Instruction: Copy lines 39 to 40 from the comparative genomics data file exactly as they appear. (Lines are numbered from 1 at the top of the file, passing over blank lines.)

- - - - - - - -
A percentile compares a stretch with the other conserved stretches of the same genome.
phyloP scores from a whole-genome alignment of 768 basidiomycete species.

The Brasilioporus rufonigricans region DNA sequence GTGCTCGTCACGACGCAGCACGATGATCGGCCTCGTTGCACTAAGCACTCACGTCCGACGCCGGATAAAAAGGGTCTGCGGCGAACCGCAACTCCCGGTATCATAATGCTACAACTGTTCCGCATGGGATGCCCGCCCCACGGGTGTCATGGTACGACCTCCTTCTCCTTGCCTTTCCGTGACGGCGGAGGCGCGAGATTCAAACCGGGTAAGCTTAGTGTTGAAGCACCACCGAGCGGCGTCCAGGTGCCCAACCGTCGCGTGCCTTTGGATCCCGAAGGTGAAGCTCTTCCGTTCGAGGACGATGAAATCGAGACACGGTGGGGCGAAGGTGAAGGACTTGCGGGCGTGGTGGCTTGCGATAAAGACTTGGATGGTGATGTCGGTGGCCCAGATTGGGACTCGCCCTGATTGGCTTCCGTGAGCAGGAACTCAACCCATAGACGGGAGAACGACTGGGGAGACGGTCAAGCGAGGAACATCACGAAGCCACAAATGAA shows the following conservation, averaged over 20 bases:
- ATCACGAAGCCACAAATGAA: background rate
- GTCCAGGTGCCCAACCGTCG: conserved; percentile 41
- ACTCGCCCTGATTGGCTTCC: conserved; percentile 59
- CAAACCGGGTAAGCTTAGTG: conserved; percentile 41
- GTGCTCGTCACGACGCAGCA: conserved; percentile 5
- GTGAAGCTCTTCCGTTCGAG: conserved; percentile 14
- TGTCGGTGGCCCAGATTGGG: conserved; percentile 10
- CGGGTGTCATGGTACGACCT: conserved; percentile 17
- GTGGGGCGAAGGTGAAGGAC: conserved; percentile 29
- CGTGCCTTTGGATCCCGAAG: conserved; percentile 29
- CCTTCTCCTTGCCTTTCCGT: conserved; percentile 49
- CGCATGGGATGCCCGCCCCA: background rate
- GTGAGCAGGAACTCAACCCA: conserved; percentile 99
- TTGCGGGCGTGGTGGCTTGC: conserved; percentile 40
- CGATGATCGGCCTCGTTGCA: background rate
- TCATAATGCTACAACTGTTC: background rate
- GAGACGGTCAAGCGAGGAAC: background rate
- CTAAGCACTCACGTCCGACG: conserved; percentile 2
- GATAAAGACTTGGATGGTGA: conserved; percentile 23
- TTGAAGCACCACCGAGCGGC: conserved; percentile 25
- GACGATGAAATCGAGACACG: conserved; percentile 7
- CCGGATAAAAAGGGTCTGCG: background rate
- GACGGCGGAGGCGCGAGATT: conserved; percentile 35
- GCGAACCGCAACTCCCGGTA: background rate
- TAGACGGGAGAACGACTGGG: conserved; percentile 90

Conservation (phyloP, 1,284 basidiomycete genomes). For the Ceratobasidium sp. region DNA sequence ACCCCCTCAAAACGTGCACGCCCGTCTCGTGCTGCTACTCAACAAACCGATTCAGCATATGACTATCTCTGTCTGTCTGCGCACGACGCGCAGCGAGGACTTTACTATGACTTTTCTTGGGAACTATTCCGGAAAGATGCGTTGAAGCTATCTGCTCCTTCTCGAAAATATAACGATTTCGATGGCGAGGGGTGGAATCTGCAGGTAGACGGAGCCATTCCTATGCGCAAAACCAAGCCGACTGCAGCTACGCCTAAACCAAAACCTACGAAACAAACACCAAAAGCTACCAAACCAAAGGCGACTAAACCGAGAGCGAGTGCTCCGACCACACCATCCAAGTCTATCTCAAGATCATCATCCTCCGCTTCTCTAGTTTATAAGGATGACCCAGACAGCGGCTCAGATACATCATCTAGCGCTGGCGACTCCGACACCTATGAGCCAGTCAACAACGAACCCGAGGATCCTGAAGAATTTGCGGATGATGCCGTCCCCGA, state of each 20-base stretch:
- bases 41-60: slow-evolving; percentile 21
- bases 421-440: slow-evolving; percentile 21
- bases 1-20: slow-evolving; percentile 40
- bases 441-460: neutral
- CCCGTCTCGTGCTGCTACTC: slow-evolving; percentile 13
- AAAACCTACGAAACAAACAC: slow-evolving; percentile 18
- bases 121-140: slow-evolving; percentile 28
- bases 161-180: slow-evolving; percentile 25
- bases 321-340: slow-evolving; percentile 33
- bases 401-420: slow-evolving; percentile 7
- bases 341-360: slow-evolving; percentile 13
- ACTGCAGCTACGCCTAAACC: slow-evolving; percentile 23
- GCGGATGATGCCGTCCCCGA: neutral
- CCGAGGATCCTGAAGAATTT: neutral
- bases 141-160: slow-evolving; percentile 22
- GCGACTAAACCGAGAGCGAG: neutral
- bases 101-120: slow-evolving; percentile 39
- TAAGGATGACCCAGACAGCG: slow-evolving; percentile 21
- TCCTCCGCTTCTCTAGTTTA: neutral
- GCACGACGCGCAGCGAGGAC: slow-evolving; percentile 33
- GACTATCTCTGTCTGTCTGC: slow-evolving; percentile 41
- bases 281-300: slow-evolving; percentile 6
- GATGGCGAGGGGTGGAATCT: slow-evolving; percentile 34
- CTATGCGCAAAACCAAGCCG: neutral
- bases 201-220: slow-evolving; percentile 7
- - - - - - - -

- bases 401-420: slow-evolving; percentile 7
- bases 341-360: slow-evolving; percentile 13